The culture of violence though. That is kept well alive by the media. Why else would Joey Barton have a job in the media. Arsenal are of course often on the receiving end of this culture. I mean we know about the 3 broken legs we suffered, and it thankfully isn’t as bad now. But we still have the media using euphemisms for kicking us as a legitimate tactic to stop us, and then blaming us for being soft. Inviting Deeney in to talk about balls was another way to keep that narrative alive. Overall, the league has moved forward, but there’s still this insistence on nullifying a technical advantage with violence, and for whatever reason(s), Arsenal seem to be the favourite target of this. Whether it’s because Wenger’s French, whether it’s because we don’t pay off their favourite agents, whether it’s a much longer history as the first really successful southern team (Brian Clough said they were brought up to hate Arsenal, even as he praised us) or some other bunch of reasons, but there it is.

  14. I find the whole north south thing in England really weird. This goes beyond football, and I’ve seen it come up randomly in innocent conversations. I’ve also asked a few people what artificial line would demarcate the north from the south and no one seems to know. My feeling is it’s just something people do to feel better about themselves, and it just gets ingrained without it actually being a thing. I’ve never seen genuine animosity on that front.

    Football just seems to be an outlet for all the things you normally won’t do, much like the internet I suppose. It has its downsides, but maybe there’s something to the pressure valve theory of it too. Give the mob their circus to let off steam in a relatively controlled environment. Of course the problem comes if and when things go out of control and the authorities aren’t prepared because they accept it as just one of those things too.

    1. Lots of people think that the North – South divide is a rich South vs industrial North thing – snobbery in the South and inferiority complex in the North. That’s certainly part of it. But I actually think it’s strongest among working class reactionaries on both sides, Alf Garnett / Archie Bunker xenophobic types.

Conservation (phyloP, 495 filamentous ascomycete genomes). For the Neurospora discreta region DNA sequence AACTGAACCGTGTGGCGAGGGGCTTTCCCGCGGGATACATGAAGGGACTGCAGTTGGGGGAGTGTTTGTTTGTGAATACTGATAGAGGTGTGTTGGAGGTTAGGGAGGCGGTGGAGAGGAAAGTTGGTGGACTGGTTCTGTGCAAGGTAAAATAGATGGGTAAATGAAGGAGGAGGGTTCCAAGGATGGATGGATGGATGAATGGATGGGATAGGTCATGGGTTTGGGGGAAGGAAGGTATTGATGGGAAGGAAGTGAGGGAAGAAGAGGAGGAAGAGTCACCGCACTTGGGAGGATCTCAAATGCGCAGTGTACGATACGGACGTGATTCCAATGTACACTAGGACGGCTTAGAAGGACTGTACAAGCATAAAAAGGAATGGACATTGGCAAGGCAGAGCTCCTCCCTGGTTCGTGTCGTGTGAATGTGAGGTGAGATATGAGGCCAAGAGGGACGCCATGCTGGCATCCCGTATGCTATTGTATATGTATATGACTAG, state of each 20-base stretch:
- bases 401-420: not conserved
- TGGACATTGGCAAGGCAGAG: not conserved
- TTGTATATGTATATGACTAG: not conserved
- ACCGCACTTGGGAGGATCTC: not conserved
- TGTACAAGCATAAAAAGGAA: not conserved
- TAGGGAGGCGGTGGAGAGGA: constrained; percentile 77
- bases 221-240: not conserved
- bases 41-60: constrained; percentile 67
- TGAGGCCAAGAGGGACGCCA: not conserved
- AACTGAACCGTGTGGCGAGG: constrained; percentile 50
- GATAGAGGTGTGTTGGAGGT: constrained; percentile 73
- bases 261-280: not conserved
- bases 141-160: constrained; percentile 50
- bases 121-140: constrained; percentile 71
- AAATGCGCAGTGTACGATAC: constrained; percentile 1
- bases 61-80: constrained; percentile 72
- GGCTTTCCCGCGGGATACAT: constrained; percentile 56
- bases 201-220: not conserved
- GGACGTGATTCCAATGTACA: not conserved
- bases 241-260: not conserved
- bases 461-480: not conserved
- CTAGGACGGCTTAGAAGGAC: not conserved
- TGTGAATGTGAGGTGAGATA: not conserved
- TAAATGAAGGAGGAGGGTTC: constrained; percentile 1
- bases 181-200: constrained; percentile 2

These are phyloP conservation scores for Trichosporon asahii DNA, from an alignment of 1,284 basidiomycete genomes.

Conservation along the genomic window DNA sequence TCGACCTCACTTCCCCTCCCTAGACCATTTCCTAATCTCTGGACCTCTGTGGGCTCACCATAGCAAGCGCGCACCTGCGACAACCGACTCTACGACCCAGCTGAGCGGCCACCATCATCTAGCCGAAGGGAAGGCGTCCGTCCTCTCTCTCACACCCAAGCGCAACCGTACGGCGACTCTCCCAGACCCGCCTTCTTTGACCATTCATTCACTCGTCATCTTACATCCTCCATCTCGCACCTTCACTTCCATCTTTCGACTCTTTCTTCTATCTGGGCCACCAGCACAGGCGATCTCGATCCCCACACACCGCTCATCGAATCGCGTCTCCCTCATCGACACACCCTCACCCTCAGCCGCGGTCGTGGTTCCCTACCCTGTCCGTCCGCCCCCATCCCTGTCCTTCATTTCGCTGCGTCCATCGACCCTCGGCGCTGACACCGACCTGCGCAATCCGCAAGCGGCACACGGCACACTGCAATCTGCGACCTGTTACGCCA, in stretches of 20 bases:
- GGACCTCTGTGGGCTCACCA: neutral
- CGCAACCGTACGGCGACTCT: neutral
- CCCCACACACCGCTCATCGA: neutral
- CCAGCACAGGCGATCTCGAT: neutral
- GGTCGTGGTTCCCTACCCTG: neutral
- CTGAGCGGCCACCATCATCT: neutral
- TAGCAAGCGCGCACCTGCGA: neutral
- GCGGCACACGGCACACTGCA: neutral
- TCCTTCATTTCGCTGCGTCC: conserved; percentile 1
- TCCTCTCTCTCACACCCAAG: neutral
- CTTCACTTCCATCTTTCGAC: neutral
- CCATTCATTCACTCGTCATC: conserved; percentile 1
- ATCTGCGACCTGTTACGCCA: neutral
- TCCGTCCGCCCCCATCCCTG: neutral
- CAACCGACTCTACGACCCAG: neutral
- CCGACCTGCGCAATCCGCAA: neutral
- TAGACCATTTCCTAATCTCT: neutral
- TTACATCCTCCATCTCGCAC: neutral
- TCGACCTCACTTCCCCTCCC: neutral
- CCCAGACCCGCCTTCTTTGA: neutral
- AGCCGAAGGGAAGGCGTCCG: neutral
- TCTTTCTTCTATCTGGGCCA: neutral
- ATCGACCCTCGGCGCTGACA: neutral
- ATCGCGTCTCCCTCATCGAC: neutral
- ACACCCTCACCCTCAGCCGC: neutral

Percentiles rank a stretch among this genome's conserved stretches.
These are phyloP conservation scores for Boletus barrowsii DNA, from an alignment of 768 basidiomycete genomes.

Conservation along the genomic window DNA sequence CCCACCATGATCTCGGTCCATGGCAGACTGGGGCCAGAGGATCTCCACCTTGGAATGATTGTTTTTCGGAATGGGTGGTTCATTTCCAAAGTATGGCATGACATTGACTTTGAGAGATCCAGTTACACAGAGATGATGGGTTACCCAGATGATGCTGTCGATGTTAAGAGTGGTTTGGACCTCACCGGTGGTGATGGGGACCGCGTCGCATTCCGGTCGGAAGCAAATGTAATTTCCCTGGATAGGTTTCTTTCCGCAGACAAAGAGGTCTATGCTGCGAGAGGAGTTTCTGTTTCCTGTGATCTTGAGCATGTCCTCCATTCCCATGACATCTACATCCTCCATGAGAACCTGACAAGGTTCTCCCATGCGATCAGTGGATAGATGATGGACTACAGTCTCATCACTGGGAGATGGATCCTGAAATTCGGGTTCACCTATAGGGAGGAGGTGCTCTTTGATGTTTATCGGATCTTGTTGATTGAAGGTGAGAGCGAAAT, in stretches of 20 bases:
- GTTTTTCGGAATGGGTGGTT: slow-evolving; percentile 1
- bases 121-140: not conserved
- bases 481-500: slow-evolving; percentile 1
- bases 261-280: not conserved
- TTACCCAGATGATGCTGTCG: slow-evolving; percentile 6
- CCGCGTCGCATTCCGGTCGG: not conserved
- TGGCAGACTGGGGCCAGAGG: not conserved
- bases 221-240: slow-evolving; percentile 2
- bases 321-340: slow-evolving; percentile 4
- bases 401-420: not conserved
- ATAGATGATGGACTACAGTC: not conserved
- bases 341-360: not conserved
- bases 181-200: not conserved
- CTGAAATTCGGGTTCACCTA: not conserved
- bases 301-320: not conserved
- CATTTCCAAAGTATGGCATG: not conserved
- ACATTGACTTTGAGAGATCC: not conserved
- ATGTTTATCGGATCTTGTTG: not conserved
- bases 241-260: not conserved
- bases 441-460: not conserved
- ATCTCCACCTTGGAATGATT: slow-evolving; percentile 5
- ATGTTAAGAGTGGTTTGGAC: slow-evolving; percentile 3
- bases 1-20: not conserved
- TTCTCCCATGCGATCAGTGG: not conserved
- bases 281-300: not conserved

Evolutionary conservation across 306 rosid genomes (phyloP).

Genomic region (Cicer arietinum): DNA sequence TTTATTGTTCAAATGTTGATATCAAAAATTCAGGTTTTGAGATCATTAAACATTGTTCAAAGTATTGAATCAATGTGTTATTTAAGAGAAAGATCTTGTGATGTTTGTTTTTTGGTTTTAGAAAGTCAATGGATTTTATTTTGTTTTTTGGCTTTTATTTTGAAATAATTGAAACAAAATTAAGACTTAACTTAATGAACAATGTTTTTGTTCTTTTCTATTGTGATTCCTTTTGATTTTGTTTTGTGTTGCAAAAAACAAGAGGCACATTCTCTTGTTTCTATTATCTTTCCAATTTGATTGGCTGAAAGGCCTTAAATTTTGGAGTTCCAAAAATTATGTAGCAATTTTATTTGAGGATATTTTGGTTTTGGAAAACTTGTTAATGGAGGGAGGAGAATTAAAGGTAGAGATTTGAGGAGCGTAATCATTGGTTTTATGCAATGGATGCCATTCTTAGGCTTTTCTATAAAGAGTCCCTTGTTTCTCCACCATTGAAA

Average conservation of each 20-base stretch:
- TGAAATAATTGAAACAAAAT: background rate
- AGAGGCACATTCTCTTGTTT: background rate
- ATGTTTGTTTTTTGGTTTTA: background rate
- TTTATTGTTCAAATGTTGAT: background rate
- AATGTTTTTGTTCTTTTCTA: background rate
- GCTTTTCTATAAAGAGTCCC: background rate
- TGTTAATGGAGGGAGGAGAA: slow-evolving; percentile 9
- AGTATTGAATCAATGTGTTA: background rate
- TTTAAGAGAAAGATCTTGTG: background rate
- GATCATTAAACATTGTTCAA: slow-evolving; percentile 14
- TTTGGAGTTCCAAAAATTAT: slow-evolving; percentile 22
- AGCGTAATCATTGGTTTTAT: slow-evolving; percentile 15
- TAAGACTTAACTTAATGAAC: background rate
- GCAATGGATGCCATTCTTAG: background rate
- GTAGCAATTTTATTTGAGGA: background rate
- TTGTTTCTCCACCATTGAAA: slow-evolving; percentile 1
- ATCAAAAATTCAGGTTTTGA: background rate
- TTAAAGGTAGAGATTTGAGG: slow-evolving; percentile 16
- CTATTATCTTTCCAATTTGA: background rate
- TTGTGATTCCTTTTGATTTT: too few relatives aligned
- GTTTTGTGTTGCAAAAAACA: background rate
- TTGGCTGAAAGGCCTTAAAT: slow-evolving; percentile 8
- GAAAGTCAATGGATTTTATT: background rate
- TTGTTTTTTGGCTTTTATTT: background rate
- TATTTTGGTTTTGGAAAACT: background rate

As a godless socialist I think of it as an ideology designed to break up class solidarity among the working classes. But it would be very interesting to read up on it.

  15. I understand the thinking behind ‘it all evens out’. We need to believe the game is ultimately fair because otherwise it raises a whole host of problems for the game and for fandom regarding the integrity of the game and the joy we get from it.

    Unfortunately, things clearly don’t even out and the idea that they do somehow even out automatically over time doesn’t really hold up to much scrutiny.

    Things only really even out in the sense that Team A will concede an incorrectly awarded penalty in a game and, at some point in time, so will Team B. Every team suffers poor decisions and therefore every team suffers ‘equally.’

    What that doesn’t show or compare is the NUMBER of incorrect decisions each team faces and people who have looked into the matter and actually compiled the statistics discovered that incorrect decisions did not, in practice, effect every team equally. Some teams suffer more incorrect decisions over a season and other teams benefitted from incorrect decisions over a period. And this makes complete sense because there isn’t some invisible formula working behind the scenes to ensure that, ultimately, every team suffers the exact same number of incorrect decisions and those incorrect decisions have the exact same impact on success or failure of each team. And if one team over a season has suffered more incorrect decisions than another, there naturally isn’t a meeting between referees to make sure everything evens out and that balance is attained.